At the time of his arrest in March 1977, Polanski was a renowned filmmaker who had directed many acclaimed works, including Knife in the Water (1962), Repulsion (1965), Cul-de-sac (1966), Rosemary’s Baby (1968), Macbeth (1971), Chinatown (1974) and The Tenant (1976).
Polanski was also well known as a survivor of the Nazi Holocaust. As a child in Poland in 1942-43, he witnessed the deportation of Krakow’s Jewish population to concentration camps and barely escaped that fate himself. His father survived a camp, but his mother died in Auschwitz.
In 1969, Polanski’s wife, actress Sharon Tate, eight months pregnant, was murdered along with four other people at the couple’s home in Los Angeles by members of the Charles Manson “family” (Polanski was in Europe at the time).
Since his flight from the US in 1977, Polanski has lived and worked in Europe, primarily France. His film The Pianist, about a Jewish musician surviving in Nazi-occupied Poland won three Academy Awards in 2003 (best actor, director and adapted screenplay) and was nominated for four others. Polanski was unable to attend the Academy Awards ceremony because of the still outstanding 25-year-old warrant for his arrest.
The new interest in Polanski’s legal ordeal motivated the making of an in-depth documentary on his case in 2008, Roman Polanski: Wanted and Desired (Marina Zenovich). This film for the first time revealed what caused Rittenband, who died in 1993, to renege on the previously agreed to disposition of the case.
One of the interviewees in the film was David Wells, who had been a Los Angeles Deputy District Attorney and who in 1977-78 had been assigned to Rittenband’s court. Although Wells was not directly involved with the Polanski prosecution, he had access to Rittenband, and took credit for privately encouraging Rittenband to repudiate Polanski’s plea agreement. Wells explained that he repeatedly told Rittenband that Polanski needed to be sent to prison.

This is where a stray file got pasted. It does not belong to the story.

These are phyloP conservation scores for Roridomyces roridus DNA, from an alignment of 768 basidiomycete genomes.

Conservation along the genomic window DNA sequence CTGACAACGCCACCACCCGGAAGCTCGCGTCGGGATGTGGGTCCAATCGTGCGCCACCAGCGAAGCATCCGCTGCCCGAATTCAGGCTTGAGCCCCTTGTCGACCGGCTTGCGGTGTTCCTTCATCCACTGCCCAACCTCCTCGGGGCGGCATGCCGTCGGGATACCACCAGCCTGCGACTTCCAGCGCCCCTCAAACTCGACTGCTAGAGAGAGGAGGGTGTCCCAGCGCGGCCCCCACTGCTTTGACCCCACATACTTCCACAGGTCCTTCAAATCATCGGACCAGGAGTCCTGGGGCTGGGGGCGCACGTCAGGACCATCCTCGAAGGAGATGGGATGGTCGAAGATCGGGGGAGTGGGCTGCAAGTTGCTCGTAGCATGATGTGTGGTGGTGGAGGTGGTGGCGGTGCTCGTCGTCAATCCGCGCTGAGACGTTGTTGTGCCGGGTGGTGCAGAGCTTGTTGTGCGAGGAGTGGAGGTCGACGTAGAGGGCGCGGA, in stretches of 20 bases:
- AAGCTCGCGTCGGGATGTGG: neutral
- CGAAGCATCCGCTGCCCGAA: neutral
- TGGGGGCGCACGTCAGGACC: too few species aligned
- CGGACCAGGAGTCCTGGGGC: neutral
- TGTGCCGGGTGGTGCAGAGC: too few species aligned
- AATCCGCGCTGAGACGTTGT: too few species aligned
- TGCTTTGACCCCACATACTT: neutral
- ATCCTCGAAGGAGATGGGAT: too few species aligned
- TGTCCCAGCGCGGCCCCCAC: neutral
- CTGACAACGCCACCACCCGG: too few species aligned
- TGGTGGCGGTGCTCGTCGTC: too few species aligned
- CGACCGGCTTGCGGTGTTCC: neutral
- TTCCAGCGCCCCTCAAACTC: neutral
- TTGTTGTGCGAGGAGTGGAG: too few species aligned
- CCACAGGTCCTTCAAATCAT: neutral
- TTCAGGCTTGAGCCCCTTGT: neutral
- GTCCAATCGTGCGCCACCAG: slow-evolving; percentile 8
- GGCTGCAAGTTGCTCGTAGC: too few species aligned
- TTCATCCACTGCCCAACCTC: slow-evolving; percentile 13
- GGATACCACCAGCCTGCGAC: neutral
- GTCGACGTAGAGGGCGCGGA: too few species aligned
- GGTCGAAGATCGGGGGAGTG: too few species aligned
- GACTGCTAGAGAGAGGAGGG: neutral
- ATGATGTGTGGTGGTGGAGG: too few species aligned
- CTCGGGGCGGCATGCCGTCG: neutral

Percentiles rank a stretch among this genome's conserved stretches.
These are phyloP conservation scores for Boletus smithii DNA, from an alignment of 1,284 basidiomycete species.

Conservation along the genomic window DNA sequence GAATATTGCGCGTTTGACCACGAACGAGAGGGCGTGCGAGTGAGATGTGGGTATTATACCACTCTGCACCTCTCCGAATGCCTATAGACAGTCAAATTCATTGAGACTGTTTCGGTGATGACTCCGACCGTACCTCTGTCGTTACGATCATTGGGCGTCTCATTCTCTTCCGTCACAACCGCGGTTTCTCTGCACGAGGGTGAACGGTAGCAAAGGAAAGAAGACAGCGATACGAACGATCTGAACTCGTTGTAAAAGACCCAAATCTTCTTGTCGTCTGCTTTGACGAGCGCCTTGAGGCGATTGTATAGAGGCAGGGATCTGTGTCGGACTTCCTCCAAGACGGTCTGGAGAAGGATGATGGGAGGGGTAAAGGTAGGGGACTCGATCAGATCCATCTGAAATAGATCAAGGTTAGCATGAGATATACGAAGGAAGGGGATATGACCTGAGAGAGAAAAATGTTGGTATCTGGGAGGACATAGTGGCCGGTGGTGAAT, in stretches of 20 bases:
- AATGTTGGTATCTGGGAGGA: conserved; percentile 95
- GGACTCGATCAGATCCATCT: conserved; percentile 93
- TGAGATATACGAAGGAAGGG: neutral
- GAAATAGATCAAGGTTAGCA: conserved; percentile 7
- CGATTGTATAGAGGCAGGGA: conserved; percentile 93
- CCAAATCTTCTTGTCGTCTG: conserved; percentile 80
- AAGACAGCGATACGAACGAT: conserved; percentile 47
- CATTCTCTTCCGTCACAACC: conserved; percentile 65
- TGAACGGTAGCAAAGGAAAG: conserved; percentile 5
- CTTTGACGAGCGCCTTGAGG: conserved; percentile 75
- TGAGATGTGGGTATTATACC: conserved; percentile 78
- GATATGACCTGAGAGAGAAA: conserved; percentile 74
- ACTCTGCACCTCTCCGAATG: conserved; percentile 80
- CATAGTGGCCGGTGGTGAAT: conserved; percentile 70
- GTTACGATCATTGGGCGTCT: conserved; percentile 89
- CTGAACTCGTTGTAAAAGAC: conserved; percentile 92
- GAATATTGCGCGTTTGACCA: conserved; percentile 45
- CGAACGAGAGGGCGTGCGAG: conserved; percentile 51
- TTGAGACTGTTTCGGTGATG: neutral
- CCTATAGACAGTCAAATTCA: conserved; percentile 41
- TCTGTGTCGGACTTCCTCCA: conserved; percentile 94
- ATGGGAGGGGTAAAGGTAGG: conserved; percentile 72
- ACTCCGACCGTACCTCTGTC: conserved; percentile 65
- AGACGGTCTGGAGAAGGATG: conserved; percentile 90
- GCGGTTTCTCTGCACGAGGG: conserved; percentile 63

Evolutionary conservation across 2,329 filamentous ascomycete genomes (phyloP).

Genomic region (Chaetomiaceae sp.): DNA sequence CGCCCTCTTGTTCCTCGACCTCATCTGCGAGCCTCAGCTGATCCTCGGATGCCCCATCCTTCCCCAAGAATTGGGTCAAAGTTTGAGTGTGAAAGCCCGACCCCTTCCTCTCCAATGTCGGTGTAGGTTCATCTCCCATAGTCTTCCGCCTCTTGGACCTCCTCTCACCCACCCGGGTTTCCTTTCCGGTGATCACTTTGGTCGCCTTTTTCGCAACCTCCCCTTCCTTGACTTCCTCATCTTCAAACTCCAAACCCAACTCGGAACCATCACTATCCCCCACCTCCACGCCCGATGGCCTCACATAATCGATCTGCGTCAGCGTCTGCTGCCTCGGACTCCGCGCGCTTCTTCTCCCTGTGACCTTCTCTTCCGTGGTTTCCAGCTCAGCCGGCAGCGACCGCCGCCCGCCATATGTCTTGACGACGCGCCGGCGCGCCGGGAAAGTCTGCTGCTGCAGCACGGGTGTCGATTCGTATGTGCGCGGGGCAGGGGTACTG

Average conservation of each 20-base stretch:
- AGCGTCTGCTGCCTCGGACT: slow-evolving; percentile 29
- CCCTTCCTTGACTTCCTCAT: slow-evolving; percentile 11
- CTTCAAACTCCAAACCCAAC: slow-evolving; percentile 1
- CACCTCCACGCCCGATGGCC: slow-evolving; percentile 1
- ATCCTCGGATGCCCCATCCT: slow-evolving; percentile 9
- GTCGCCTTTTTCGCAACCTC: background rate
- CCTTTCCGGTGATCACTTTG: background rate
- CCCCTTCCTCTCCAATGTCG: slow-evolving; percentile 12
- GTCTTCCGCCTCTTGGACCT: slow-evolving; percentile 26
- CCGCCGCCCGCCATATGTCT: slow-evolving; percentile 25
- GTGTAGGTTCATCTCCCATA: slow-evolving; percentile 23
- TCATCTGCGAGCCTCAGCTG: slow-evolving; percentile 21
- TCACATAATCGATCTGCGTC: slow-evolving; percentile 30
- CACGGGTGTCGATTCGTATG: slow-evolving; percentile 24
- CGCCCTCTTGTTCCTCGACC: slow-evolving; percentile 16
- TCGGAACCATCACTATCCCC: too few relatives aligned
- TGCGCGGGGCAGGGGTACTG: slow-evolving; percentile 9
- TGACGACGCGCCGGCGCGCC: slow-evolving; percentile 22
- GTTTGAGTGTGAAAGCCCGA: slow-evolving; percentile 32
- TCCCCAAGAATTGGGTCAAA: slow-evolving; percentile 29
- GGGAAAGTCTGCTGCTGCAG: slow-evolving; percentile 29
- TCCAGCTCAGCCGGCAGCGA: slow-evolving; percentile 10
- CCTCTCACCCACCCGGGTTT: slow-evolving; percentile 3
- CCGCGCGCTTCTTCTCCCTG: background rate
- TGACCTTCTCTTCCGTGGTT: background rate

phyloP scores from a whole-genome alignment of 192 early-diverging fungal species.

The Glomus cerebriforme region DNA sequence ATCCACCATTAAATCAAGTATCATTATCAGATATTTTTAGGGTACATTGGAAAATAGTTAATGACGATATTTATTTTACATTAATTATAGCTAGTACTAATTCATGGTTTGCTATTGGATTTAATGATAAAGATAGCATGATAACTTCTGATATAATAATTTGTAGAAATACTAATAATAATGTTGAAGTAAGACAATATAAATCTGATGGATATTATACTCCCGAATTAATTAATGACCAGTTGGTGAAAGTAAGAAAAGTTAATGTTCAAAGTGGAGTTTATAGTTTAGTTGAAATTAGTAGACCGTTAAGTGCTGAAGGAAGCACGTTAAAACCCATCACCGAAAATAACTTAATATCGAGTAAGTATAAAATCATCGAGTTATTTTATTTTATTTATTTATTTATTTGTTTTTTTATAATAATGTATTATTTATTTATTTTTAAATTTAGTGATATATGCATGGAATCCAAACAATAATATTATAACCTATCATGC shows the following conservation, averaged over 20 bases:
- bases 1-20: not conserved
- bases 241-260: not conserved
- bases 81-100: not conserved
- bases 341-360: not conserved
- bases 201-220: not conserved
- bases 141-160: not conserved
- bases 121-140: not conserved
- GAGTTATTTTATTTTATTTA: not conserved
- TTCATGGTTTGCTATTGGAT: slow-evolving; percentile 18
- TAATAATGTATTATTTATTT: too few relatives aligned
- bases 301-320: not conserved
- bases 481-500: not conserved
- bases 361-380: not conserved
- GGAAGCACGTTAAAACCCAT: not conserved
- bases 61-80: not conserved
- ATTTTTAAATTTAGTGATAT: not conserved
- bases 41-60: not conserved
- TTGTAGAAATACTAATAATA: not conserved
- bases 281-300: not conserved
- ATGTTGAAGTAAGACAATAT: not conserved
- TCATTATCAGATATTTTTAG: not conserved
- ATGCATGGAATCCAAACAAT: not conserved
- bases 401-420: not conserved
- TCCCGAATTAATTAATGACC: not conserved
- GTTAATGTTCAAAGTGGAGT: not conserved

In the just released 2010 transcript, Gunson named Wells as one of the individuals who had been engaged in unethical conduct along with Rittenband.
What Wells described was egregious judicial and prosecutorial misconduct. A judge cannot discuss a case without both parties being present and cannot consider evidence outside of what has been presented in court.
In 2009, in response in part to the documentary, Polanski’s lawyers moved to have the matter dismissed on the grounds of judicial and prosecutorial misconduct. Their requests at both the trial level and appellate level were denied. On each occasion, however, the courts conceded there was strong evidence of misconduct, but could not rule without Polanski being present.
The Los Angeles District Attorney’s office then for the first time initiated extradition proceedings against Polanski, which culminated in his arrest in September 2009 in Switzerland.
The filmmaker was jailed for two months and then put under house arrest at his home in Switzerland while awaiting a decision on appeals fighting his extradition. In July 2010, a Swiss court, the first court to actually rule on the merits of Polanski’s claims, rejected the US request, relying on evidence of judicial and prosecutorial misconduct and declared Polanski a “free man” and released him from custody. In 2015, the US issued an extradition request to Poland, which was also ultimately rejected.